The number of people seeking unemployment benefits dipped last week, a sign the job market may be improving slowly.
Weekly applications for unemployment benefits edged down 1,000 to a seasonally adjusted 400,000, the Labor Department said Thursday. That's the lowest level in four months. The previous week's figure was revised upward from 398,000 to 401,000.
The four-week average, a less volatile figure, dropped for the fifth straight week to 407,750. That suggests there is a downward trend in layoffs.
Applications "have been grinding lower, and this week's result is at least not bad news, which at this point feels pretty good," said Robert Kavcic, an economist at BMO Capital markets, in an email.
Stocks fell sharply in morning trading as investors continued to worry about the struggling economies in Europe and slow growth in the U.S. The Dow Jones industrial average was down more than 350 points in mid-afternoon trading. Broader indexes also fell.
Unemployment benefit applications have been at or above 400,000 for 17 weeks. They fell in February to 375,000, a level that signals healthy job growth. They stayed below 400,000 for two months. But applications then surged to an eight-month high of 478,000 in April and have declined slowly since then.
A key question is whether applications can keep declining. Companies announced more layoffs in July, according to outplacement firm Challenger, Gray & Christmas, pushing planned job cuts to a 16-month high. That could mean benefit applications will climb in coming months.
The report comes a day before the government will release the July employment figures. Economists forecast that Friday's report will show that employers added a net total of 90,000 jobs. The unemployment rate is expected to remain unchanged at 9.2 percent.
That would be an improvement from June, when the economy added just 18,000 _ the fewest in nine months. But at least three times as many new jobs are needed to substantially reduce the unemployment rate.
Many large companies have cut jobs in recent weeks. Pharmaceutical giant Merck & Co. said last week that it will eliminate 13,000 positions worldwide by 2015, about a third of them in the U.S.
Cisco Systems Inc., the world's largest maker of computer-networking gear, last month said it is eliminating 6,500 positions, or about 9 percent of its worldwide work force of 73,000. And Lockheed Martin said in June that it will cut 2,700 jobs.
Employers are pulling back as the economy struggles.
The economy grew at an annual rate of only 1.3 percent in the April-June period after barely expanding in the first three months of this year. The growth rate was just 0.8 percent in the first half of the year, the weakest stretch since the recession officially ended.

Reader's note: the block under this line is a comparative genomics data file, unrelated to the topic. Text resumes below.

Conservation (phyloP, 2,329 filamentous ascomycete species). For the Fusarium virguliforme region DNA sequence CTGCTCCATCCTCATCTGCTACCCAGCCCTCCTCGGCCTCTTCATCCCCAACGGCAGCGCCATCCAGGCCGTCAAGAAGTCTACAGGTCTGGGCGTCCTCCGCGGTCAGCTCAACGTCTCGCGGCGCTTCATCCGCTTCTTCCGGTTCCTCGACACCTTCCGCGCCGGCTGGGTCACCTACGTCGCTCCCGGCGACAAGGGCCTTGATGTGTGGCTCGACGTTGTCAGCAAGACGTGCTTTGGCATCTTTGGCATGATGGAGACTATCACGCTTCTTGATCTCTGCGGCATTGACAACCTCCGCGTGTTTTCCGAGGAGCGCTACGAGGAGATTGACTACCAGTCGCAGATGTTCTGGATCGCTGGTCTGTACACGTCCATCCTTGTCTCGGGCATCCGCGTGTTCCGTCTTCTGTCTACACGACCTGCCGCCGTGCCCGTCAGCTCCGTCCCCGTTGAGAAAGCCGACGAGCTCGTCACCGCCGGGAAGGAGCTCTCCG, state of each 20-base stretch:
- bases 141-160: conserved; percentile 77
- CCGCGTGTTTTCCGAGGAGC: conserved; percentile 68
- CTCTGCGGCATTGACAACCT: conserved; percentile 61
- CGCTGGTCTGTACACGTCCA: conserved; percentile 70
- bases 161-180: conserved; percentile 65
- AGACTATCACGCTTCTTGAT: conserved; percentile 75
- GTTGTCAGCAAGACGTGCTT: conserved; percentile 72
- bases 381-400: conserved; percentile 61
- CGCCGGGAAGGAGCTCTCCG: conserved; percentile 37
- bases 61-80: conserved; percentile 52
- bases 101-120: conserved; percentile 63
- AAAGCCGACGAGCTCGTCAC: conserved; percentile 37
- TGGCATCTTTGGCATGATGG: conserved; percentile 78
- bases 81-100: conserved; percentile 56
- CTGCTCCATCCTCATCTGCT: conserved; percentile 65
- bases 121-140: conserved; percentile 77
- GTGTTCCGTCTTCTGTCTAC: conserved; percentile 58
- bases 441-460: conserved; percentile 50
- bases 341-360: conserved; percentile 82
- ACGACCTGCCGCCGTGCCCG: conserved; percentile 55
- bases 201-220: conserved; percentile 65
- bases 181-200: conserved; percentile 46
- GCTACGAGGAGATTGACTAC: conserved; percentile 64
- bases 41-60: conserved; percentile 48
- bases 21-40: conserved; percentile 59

Manufacturers expanded at their slowest pace in two years in July, a private trade group said Monday. The Institute for Supply Management also said that expansion among retailers, restaurants, financial services and other service industries reached a 17-month low in July.
The two reports showed there's little sign that the economy is growing any faster in the July-September quarter than in the first half of this year.
A more cautious consumer is a key reason for the sluggish period. Americans cut their spending for the first time in 20 months in June, the government said Tuesday. For the entire April-June period, consumer spending rose by an annual rate of only 0.1 percent, the worst showing since the recession ended.
Much of the slowdown stems from the rise in gas prices that began in October. Higher gas prices have limited what consumers can spend on discretionary goods, such as furniture, electronics and appliances. Spending on those categories has fallen for three straight months.
Manufacturing has been hit by supply disruptions that resulted from Japan's earthquake on March 11. Those disruptions caused auto companies in the U.S. to reduce production.
Economists had predicted the economy would turn around in the second half of the year once those temporary factors began to fade.
But many are now more pessimistic. Goldman Sachs recently cut its estimated growth rate in the July-September period to 2.5 percent from 3.25 percent. JPMorgan, meanwhile, has reduced its estimate to 1.5 percent, from as high as 3 percent several weeks ago.
A growth rate of about 2.5 percent is barely enough to reduce the unemployment rate. The economy would need to grow at a 5 percent rate for a whole year to bring down the rate by one percentage point.
The number of people receiving regular benefits rose 10,000 to 3.73 million. That doesn't include nearly 4 million additional unemployed workers who are receiving extended benefits under emergency programs enacted during the recession.
All told, 7.6 million people received unemployed benefits in the week ending July 16, the latest data available.